Welcome back to an A to Z of discovery with Kiplin Hall and Gardens. Today we explore the letter Q for Queen. Discovering Kiplin’s queenly connections.
The last owner of Kiplin Hall, before it became a charitable trust, was Bridget Talbot, a cousin of Sarah Carpenter who inherited Kiplin from her father, Admiral Carpenter, in 1904. Bridget purchased the hall and all of its contents in 1937 for £5,000 and began a quest to save it for the nation. She was passionate about many things, including history and the preservation of the past. She gathered many of her extended family’s possessions at Kiplin Hall.
In a similar bid to save another historic house, Bridget’s brother, Humphrey Talbot, bought a house called Swakeleys in Middlesex, now North London, in the late 1920’s. Queen Mary visited Swakeleys in 1930. The archives at Kiplin contain a whole album of photographs of the exterior and interior of the house and Queen Mary during her visit. Unable to afford the upkeep Humphrey Talbot had to sell Swakeleys. The Kiplin archives contain a letter to Bridget Talbot, dated 22nd April 1939, from O. F. Morshead, Librarian, Windsor Castle, written on behalf of Queen Mary, expressing her sorrow that Bridget’s brother has had to part with Swakeleys and wishing her success in her efforts to save Kiplin Hall. Many items of furniture from Swakeleys came to Kiplin including a beautiful bench settee from 1775, featuring carved hounds and lions in its decoration. The bench settee is now on display in the Dining Room on the ground floor at Kiplin and often attracts the attention of visitors.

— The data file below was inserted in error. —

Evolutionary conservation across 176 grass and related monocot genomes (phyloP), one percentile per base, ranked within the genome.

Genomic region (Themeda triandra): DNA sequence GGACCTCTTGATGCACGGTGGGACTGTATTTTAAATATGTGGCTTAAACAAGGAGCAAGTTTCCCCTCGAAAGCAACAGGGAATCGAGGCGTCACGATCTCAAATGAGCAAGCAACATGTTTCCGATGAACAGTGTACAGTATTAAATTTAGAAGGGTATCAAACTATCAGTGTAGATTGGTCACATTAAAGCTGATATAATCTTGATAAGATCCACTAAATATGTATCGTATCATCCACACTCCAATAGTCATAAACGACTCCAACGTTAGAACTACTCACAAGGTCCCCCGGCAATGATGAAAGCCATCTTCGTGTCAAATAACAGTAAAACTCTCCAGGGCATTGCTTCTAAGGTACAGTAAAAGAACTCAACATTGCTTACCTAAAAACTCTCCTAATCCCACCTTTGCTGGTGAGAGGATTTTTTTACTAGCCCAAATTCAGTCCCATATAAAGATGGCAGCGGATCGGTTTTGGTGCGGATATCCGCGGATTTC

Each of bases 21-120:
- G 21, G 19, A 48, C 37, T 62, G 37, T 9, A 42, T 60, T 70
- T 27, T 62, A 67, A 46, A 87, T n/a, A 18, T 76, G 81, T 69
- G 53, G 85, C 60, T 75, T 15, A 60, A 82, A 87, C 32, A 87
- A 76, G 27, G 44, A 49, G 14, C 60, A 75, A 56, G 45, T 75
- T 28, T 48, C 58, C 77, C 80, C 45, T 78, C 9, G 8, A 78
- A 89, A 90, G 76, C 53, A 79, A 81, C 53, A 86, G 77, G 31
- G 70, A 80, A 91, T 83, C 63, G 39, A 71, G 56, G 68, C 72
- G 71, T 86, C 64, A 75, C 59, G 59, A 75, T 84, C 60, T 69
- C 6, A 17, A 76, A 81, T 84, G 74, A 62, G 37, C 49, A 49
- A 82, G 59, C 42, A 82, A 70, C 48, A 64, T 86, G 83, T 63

More queenly connections emerge when exploring the collections at Kiplin. An oval box made of agate and bone contains hair from Queen Elizabeth II’s grey horses used during the coronation in 1953, according to the hand written label attached to it. A more formal object is a book of ceremonies to be observed at the Royal Coronation of King George V and Queen Mary at Westminster Abbey, 22nd June 1911.
Historic houses like Kiplin Hall and Gardens tell of the day to day lives of high society and often links to the royals can be found. These snippets and connections tell of the rise and fall of stately homes. The struggle to preserve them and the secrets they hold. Through conversations with Volunteer Room Stewards different gems come to light with each visit to Kiplin. Annual tickets mean visitors can enjoy return trips, finding out more with each conversation. As the summer draws to a close, visitors to Kiplin Hall can also look forward to dining in the company of royals, under the portraits in the Jacobean style wooden panelled tea room, which is set to reopen mid-September. The tea room currently runs a takeaway service, perfect for picnics, following covid restrictions on indoor dining earlier in the year. Keep up to date with goings on at Kiplin Hall and Gardens on our social media.